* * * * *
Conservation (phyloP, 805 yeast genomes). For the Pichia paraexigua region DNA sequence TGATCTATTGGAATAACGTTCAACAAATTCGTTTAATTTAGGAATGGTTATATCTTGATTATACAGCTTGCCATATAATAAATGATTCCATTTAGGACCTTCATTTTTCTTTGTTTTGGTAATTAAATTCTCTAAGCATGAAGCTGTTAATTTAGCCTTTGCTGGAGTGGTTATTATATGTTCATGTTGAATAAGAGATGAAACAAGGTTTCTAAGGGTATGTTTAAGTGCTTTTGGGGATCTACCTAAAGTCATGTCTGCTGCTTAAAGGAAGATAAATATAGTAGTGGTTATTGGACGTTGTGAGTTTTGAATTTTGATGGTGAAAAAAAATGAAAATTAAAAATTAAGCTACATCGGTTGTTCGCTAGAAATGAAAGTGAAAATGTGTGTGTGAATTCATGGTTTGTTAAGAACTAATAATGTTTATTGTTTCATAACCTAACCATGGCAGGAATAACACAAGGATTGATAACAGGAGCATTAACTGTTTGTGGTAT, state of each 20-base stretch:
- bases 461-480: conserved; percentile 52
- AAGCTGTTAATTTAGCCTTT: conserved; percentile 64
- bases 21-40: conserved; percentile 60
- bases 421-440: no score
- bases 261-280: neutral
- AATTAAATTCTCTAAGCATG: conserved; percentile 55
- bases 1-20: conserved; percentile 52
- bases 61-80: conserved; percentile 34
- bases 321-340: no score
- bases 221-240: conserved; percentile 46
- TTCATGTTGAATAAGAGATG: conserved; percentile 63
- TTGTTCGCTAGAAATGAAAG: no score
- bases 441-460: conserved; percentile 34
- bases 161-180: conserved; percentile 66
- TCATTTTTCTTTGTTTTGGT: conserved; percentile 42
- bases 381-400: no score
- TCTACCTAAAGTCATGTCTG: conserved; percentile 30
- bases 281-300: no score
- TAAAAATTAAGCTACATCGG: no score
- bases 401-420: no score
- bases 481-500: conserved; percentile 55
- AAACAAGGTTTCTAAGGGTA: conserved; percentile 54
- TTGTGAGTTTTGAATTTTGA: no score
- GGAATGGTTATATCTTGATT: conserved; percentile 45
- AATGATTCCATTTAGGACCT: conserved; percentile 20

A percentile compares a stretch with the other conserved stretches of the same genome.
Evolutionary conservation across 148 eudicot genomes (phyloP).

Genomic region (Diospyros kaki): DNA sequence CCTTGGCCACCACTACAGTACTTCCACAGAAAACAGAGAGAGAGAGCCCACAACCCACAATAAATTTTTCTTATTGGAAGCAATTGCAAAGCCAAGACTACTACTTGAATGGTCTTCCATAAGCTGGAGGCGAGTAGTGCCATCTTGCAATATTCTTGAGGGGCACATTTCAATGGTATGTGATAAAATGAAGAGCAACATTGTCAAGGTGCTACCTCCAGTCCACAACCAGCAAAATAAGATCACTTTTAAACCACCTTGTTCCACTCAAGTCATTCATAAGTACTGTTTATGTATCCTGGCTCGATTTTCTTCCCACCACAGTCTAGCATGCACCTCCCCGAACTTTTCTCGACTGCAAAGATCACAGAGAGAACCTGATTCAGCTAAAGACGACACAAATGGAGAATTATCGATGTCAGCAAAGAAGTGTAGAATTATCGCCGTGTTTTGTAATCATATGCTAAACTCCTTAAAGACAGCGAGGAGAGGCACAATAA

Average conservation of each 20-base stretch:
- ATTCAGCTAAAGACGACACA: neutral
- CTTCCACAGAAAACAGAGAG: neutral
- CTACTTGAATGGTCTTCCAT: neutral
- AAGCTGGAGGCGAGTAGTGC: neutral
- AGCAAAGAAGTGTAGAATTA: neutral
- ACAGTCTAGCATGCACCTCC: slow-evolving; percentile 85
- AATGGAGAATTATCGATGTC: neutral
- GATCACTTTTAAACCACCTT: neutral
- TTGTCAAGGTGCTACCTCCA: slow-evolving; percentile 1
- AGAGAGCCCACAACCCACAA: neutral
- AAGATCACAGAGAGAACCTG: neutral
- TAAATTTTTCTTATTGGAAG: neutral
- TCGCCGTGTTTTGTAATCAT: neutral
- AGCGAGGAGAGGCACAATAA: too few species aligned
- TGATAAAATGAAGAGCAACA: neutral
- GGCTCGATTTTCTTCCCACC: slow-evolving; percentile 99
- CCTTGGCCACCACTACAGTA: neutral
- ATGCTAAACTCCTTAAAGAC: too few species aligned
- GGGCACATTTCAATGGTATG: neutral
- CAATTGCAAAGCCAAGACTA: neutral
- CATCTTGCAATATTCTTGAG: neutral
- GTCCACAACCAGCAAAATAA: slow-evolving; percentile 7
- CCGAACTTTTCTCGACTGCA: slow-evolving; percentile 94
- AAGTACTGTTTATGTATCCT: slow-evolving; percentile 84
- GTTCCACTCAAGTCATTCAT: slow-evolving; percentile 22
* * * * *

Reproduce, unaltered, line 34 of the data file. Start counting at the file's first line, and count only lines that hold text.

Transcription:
- AAGCTGGAGGCGAGTAGTGC: neutral